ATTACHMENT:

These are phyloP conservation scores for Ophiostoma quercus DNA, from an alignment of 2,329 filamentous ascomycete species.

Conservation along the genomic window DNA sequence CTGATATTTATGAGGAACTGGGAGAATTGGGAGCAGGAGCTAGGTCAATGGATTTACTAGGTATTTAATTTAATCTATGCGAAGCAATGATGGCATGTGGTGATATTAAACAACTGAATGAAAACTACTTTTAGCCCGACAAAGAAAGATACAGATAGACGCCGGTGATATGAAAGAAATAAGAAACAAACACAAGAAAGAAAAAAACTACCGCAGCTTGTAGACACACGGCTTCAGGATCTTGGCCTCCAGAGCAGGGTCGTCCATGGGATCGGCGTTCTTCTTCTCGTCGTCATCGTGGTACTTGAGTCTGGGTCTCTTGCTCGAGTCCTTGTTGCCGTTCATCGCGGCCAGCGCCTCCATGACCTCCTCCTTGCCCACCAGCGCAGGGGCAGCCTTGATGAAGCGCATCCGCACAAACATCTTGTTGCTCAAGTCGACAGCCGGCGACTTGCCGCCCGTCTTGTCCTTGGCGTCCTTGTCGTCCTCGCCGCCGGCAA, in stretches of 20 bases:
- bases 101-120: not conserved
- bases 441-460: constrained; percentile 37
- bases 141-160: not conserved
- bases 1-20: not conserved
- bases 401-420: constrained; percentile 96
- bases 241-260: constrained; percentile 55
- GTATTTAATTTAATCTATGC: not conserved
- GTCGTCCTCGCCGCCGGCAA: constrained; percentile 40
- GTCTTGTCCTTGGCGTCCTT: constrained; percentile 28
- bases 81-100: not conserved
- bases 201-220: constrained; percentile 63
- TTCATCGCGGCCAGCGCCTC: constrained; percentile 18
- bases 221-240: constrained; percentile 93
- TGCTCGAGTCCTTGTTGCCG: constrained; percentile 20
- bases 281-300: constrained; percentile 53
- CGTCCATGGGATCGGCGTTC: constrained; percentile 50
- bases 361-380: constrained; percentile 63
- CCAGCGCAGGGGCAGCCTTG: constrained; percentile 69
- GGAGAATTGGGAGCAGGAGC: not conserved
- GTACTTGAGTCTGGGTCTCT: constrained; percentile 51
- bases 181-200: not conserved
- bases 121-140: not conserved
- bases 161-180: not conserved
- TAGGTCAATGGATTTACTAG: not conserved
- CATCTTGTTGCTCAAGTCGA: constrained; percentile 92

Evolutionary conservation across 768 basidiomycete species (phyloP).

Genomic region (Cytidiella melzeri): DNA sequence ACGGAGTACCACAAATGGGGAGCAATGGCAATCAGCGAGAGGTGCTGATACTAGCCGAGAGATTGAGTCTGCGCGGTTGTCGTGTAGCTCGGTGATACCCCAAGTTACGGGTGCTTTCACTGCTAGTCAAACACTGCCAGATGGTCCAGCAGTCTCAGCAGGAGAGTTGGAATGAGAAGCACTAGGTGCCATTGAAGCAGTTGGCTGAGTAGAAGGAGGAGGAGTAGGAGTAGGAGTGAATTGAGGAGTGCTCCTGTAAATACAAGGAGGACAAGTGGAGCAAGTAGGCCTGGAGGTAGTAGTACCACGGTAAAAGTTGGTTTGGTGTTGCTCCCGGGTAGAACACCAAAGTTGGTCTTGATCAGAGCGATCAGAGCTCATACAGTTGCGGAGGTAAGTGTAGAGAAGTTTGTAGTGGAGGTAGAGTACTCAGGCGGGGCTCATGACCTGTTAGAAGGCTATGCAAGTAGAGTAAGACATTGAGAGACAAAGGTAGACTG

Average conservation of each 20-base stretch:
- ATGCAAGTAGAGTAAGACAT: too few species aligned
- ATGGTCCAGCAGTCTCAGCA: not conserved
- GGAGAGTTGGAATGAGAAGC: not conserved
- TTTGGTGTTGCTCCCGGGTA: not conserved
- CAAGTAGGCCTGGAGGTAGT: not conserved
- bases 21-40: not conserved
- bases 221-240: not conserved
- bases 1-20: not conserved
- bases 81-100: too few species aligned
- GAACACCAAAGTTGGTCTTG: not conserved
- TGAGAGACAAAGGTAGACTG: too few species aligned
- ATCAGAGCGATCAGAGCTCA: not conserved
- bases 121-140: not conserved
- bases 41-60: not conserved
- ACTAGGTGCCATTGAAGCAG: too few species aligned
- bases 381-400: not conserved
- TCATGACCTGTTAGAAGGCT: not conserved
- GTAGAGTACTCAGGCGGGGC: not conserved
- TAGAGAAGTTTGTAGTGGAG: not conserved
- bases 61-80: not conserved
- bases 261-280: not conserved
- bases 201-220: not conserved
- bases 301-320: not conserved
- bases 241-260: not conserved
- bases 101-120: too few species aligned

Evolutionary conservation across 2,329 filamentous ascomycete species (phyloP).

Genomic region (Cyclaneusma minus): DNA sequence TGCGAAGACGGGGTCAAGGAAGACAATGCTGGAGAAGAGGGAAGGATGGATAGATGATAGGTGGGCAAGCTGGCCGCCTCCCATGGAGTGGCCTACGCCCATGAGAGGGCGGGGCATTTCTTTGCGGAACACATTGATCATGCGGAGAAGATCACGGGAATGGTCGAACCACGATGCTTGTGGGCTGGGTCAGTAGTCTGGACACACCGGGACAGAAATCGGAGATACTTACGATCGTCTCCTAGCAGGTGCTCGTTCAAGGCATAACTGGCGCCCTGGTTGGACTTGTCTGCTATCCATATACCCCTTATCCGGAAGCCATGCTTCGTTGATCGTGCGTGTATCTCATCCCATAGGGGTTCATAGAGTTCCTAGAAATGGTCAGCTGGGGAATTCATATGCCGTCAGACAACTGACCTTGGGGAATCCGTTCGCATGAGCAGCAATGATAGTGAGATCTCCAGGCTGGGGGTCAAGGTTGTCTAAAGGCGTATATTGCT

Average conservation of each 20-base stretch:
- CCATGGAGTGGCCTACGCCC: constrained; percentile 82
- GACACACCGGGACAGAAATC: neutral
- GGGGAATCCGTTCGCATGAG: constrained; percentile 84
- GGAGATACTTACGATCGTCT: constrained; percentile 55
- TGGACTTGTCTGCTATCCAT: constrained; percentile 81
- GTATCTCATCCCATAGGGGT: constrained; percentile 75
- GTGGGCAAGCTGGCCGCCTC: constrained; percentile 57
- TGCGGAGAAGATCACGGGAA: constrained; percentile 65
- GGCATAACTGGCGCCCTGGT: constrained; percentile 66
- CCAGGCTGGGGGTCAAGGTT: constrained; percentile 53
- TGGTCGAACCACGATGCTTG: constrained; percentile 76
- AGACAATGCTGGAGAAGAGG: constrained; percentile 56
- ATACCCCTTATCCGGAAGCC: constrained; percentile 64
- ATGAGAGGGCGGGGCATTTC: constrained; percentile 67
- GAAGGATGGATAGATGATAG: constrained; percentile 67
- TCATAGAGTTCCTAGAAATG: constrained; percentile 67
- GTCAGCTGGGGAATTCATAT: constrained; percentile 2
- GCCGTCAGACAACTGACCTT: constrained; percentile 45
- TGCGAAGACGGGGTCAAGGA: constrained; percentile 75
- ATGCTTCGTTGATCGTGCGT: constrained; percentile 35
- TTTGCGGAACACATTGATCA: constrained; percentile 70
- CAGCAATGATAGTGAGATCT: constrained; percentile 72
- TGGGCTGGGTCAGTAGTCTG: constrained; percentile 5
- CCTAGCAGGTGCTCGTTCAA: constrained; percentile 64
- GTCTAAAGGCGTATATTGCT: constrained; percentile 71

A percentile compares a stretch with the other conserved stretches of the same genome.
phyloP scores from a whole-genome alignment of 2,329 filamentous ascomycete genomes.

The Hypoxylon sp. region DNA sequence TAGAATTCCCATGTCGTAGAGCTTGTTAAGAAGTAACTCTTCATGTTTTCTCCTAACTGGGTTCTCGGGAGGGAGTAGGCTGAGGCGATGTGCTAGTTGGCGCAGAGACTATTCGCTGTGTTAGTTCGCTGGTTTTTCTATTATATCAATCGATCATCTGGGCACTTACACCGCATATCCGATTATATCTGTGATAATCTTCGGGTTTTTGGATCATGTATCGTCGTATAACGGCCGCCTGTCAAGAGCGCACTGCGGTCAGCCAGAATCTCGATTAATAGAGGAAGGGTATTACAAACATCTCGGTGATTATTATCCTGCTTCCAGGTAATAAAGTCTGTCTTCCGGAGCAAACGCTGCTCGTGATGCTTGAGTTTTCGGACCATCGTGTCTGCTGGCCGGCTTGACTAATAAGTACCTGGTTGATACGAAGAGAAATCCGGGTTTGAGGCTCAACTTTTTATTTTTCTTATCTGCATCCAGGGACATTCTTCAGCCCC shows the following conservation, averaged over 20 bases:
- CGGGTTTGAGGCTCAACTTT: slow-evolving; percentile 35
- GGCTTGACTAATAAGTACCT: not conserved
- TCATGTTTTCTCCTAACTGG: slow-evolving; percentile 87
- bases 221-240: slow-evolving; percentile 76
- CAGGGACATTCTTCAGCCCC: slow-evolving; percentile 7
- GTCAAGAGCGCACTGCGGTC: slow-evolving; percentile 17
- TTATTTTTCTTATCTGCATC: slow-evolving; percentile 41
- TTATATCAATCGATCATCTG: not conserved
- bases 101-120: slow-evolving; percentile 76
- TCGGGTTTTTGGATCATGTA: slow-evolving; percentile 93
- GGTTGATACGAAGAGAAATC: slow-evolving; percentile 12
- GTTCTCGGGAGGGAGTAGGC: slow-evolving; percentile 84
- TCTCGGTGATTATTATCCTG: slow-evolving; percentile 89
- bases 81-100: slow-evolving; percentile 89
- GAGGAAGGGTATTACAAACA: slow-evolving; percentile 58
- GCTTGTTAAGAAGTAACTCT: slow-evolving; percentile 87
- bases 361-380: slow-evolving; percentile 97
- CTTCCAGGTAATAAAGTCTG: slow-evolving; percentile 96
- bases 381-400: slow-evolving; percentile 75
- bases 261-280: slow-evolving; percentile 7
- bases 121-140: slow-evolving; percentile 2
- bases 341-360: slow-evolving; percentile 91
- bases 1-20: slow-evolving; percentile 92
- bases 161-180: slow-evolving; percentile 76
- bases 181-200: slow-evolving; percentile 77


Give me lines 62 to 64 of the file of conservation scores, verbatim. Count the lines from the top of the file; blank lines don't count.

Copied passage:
- GGAGATACTTACGATCGTCT: constrained; percentile 55
- TGGACTTGTCTGCTATCCAT: constrained; percentile 81
- GTATCTCATCCCATAGGGGT: constrained; percentile 75